His sense of injury by the highers-up did not start with de Blasio. Over and over, for years, his Queens-heavy cadence has decried the “disrespect” and “hatred” for law enforcement flowing from downtown Manhattan to the streets of the Bronx and Brooklyn.
He’s not talking about trespasses against chauvinistic respect for women. Lynch is defending the officers’—and by extension, his own—manhood.
The masculinities of Giuliani and Bloomberg matched Lynch’s in predictable—thus answerable—ways. The former prosecutor and the cop, a working-class Italian and a working-class Irishman, duked it out like two C-average Catholic school boys on the playground, as equals. The diminutive, slightly fey Jewish billionaire disregarded the union boss as any corporate titan would any union negotiator—Bloomberg stonewalled and, on behalf of the exploited worker, Lynch shook his fist.
But the union chief is uniquely exorcised by Mayor Bill de Blasio. As a long piece in the New York Times detailed, the mayor is not faultless. He’s committed missteps in his relations with the NYPD. He enraged the union chief by sharing with other New Yorkers—two-thirds of them, in one poll—his frustration over a grand jury’s failure to indict Panteleo in Garner’s killing.
Then the mayor allowed that he and his wife, Chirlane McCray, had delivered “the talk” to their black teenage son, Dante, counseling hyper-politeness in dealing with police, lest the boy be arrested, or worse. To the man who views all critique of the police as oaths of loyalty to the forces of criminal mayhem, who regards every denouncer of racial profiling as an inciter of race warfare, this was a salvo that could not go unreturned.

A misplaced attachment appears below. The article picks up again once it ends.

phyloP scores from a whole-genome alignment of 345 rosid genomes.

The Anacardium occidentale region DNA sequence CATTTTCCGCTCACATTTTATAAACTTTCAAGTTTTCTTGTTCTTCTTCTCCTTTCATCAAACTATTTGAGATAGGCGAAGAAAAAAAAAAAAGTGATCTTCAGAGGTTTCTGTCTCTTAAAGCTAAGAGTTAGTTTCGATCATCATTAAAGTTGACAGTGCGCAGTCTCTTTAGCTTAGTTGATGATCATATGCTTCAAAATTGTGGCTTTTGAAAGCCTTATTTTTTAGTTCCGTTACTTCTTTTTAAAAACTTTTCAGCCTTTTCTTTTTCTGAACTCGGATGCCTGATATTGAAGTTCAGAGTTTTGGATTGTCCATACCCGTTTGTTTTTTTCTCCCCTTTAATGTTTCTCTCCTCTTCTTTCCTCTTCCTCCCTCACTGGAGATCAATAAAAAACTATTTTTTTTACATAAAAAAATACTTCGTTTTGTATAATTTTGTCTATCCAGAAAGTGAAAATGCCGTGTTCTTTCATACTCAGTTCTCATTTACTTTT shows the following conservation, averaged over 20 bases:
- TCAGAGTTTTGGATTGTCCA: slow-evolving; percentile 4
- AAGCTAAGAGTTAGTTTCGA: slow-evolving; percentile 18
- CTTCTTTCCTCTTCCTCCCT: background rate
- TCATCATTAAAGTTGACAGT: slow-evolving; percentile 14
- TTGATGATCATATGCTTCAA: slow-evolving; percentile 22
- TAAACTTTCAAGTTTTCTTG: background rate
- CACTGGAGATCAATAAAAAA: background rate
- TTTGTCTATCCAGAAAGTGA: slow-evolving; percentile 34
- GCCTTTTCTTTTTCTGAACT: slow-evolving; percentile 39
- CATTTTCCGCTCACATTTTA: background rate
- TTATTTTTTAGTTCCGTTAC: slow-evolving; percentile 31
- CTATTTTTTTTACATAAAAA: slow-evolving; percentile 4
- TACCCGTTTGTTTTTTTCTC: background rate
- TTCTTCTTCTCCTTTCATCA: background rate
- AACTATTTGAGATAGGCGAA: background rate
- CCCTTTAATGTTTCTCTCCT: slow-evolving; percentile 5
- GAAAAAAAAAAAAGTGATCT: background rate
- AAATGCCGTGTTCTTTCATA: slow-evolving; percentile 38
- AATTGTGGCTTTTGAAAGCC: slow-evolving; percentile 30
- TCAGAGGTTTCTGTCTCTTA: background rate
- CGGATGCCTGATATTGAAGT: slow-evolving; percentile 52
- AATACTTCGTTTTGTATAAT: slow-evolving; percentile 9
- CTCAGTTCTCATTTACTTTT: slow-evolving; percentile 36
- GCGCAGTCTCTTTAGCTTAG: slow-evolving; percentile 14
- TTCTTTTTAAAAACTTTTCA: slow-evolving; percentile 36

So when a Baltimore madman made his way to Brooklyn to avenge Garner’s killing by executing two randomly chosen cops, Lynch pointed the finger at City Hall: There was “blood on many hands,” he said, but none were bloodier than the mayor’s.
The union plastered its Web site with barely veiled anti-de Blasio propaganda. “This is what it’s all about,” declared the headline on the opening page. “Self-serving politicians and cynical pundits think that New York City police officers are more concerned about settling a contract than mourning our fallen brothers.” It went on to rally “real New Yorkers,” to “hold accountable all those who have stirred up hatred and violence against police officers.” The words had Lynch’s spit all over them.
Longtime observers of this unparalleled trash talker wondered if he had finally outdone—and undone—himself. Or that the mayor, despite fumbles, had outdone him.
I know guys like Patrick Lynch. I went to high school with them, a lone Jew among working-class Irish, Italian, and Greek Catholics, mostly second-generation Americans whose parents nonetheless looked eastward for their culture and values.
These boys were possessed of a machismo honed—as machismo always is—on the edge of perceived insults by other boys and men. All were on the qui vive for slights; every injury had to be redressed. Sides were taken. Someone always lost the fight; the scores had to be evened. With each altercation the stakes rose. Ever slighter slights were read as provocation. The destructive, self-destructive firestorm could not blow itself out.